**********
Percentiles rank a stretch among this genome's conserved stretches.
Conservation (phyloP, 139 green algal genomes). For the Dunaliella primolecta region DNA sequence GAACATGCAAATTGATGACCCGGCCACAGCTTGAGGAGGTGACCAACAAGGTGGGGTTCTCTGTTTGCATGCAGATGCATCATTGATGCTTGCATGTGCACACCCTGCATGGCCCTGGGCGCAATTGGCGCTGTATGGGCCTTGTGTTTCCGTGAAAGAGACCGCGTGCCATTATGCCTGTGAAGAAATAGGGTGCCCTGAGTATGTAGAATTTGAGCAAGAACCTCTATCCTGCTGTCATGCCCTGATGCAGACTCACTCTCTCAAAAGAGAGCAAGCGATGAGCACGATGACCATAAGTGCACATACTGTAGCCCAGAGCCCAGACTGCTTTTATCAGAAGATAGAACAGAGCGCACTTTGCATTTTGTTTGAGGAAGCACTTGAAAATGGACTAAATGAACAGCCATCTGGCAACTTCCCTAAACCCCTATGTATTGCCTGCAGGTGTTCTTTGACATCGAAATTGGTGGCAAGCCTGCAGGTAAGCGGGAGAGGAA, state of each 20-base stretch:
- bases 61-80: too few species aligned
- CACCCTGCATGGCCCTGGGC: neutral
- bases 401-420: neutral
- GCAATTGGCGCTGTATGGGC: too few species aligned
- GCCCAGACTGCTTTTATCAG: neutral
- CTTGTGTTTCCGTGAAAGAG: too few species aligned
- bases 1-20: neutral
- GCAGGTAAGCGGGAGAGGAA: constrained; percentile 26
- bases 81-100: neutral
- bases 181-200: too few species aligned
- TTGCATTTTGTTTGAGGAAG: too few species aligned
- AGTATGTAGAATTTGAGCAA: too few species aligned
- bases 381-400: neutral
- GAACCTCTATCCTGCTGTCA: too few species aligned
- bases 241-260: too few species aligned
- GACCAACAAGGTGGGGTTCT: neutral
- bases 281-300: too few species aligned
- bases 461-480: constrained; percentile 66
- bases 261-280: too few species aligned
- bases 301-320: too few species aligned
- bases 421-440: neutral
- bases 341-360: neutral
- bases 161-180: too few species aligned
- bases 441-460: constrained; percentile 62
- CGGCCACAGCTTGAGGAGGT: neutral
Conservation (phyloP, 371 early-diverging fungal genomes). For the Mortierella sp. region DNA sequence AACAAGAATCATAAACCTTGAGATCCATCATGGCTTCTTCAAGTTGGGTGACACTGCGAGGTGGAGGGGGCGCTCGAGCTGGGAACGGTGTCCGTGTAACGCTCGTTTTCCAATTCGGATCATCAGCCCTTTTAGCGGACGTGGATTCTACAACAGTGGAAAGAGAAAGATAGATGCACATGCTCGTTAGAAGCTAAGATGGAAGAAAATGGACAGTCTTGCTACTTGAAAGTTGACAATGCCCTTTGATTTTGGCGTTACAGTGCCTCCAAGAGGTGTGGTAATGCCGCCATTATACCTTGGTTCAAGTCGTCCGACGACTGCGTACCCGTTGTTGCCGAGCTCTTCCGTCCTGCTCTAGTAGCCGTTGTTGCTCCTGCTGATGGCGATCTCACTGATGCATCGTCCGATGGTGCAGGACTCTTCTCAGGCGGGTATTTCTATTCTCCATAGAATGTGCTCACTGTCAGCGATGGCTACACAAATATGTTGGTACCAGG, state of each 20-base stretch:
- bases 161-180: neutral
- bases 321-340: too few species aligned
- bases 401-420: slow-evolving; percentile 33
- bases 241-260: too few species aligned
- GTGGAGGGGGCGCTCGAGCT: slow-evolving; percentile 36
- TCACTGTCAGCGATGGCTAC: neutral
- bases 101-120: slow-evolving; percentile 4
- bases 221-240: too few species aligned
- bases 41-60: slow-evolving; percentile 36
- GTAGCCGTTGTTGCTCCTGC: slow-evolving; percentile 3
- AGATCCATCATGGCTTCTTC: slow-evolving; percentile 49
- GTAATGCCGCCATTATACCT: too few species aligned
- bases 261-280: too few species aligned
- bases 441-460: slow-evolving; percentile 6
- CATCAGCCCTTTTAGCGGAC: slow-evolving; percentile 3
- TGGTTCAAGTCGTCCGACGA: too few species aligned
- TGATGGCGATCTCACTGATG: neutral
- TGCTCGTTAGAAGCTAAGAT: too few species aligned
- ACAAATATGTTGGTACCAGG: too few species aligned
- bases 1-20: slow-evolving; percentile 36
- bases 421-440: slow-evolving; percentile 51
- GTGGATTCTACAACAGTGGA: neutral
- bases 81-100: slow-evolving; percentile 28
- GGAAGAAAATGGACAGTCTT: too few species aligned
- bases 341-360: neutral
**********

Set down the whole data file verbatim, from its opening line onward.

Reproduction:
Percentiles rank a stretch among this genome's conserved stretches.
Conservation (phyloP, 139 green algal genomes). For the Dunaliella primolecta region DNA sequence GAACATGCAAATTGATGACCCGGCCACAGCTTGAGGAGGTGACCAACAAGGTGGGGTTCTCTGTTTGCATGCAGATGCATCATTGATGCTTGCATGTGCACACCCTGCATGGCCCTGGGCGCAATTGGCGCTGTATGGGCCTTGTGTTTCCGTGAAAGAGACCGCGTGCCATTATGCCTGTGAAGAAATAGGGTGCCCTGAGTATGTAGAATTTGAGCAAGAACCTCTATCCTGCTGTCATGCCCTGATGCAGACTCACTCTCTCAAAAGAGAGCAAGCGATGAGCACGATGACCATAAGTGCACATACTGTAGCCCAGAGCCCAGACTGCTTTTATCAGAAGATAGAACAGAGCGCACTTTGCATTTTGTTTGAGGAAGCACTTGAAAATGGACTAAATGAACAGCCATCTGGCAACTTCCCTAAACCCCTATGTATTGCCTGCAGGTGTTCTTTGACATCGAAATTGGTGGCAAGCCTGCAGGTAAGCGGGAGAGGAA, state of each 20-base stretch:
- bases 61-80: too few species aligned
- CACCCTGCATGGCCCTGGGC: neutral
- bases 401-420: neutral
- GCAATTGGCGCTGTATGGGC: too few species aligned
- GCCCAGACTGCTTTTATCAG: neutral
- CTTGTGTTTCCGTGAAAGAG: too few species aligned
- bases 1-20: neutral
- GCAGGTAAGCGGGAGAGGAA: constrained; percentile 26
- bases 81-100: neutral
- bases 181-200: too few species aligned
- TTGCATTTTGTTTGAGGAAG: too few species aligned
- AGTATGTAGAATTTGAGCAA: too few species aligned
- bases 381-400: neutral
- GAACCTCTATCCTGCTGTCA: too few species aligned
- bases 241-260: too few species aligned
- GACCAACAAGGTGGGGTTCT: neutral
- bases 281-300: too few species aligned
- bases 461-480: constrained; percentile 66
- bases 261-280: too few species aligned
- bases 301-320: too few species aligned
- bases 421-440: neutral
- bases 341-360: neutral
- bases 161-180: too few species aligned
- bases 441-460: constrained; percentile 62
- CGGCCACAGCTTGAGGAGGT: neutral
Conservation (phyloP, 371 early-diverging fungal genomes). For the Mortierella sp. region DNA sequence AACAAGAATCATAAACCTTGAGATCCATCATGGCTTCTTCAAGTTGGGTGACACTGCGAGGTGGAGGGGGCGCTCGAGCTGGGAACGGTGTCCGTGTAACGCTCGTTTTCCAATTCGGATCATCAGCCCTTTTAGCGGACGTGGATTCTACAACAGTGGAAAGAGAAAGATAGATGCACATGCTCGTTAGAAGCTAAGATGGAAGAAAATGGACAGTCTTGCTACTTGAAAGTTGACAATGCCCTTTGATTTTGGCGTTACAGTGCCTCCAAGAGGTGTGGTAATGCCGCCATTATACCTTGGTTCAAGTCGTCCGACGACTGCGTACCCGTTGTTGCCGAGCTCTTCCGTCCTGCTCTAGTAGCCGTTGTTGCTCCTGCTGATGGCGATCTCACTGATGCATCGTCCGATGGTGCAGGACTCTTCTCAGGCGGGTATTTCTATTCTCCATAGAATGTGCTCACTGTCAGCGATGGCTACACAAATATGTTGGTACCAGG, state of each 20-base stretch:
- bases 161-180: neutral
- bases 321-340: too few species aligned
- bases 401-420: slow-evolving; percentile 33
- bases 241-260: too few species aligned
- GTGGAGGGGGCGCTCGAGCT: slow-evolving; percentile 36
- TCACTGTCAGCGATGGCTAC: neutral
- bases 101-120: slow-evolving; percentile 4
- bases 221-240: too few species aligned
- bases 41-60: slow-evolving; percentile 36
- GTAGCCGTTGTTGCTCCTGC: slow-evolving; percentile 3
- AGATCCATCATGGCTTCTTC: slow-evolving; percentile 49
- GTAATGCCGCCATTATACCT: too few species aligned
- bases 261-280: too few species aligned
- bases 441-460: slow-evolving; percentile 6
- CATCAGCCCTTTTAGCGGAC: slow-evolving; percentile 3
- TGGTTCAAGTCGTCCGACGA: too few species aligned
- TGATGGCGATCTCACTGATG: neutral
- TGCTCGTTAGAAGCTAAGAT: too few species aligned
- ACAAATATGTTGGTACCAGG: too few species aligned
- bases 1-20: slow-evolving; percentile 36
- bases 421-440: slow-evolving; percentile 51
- GTGGATTCTACAACAGTGGA: neutral
- bases 81-100: slow-evolving; percentile 28
- GGAAGAAAATGGACAGTCTT: too few species aligned
- bases 341-360: neutral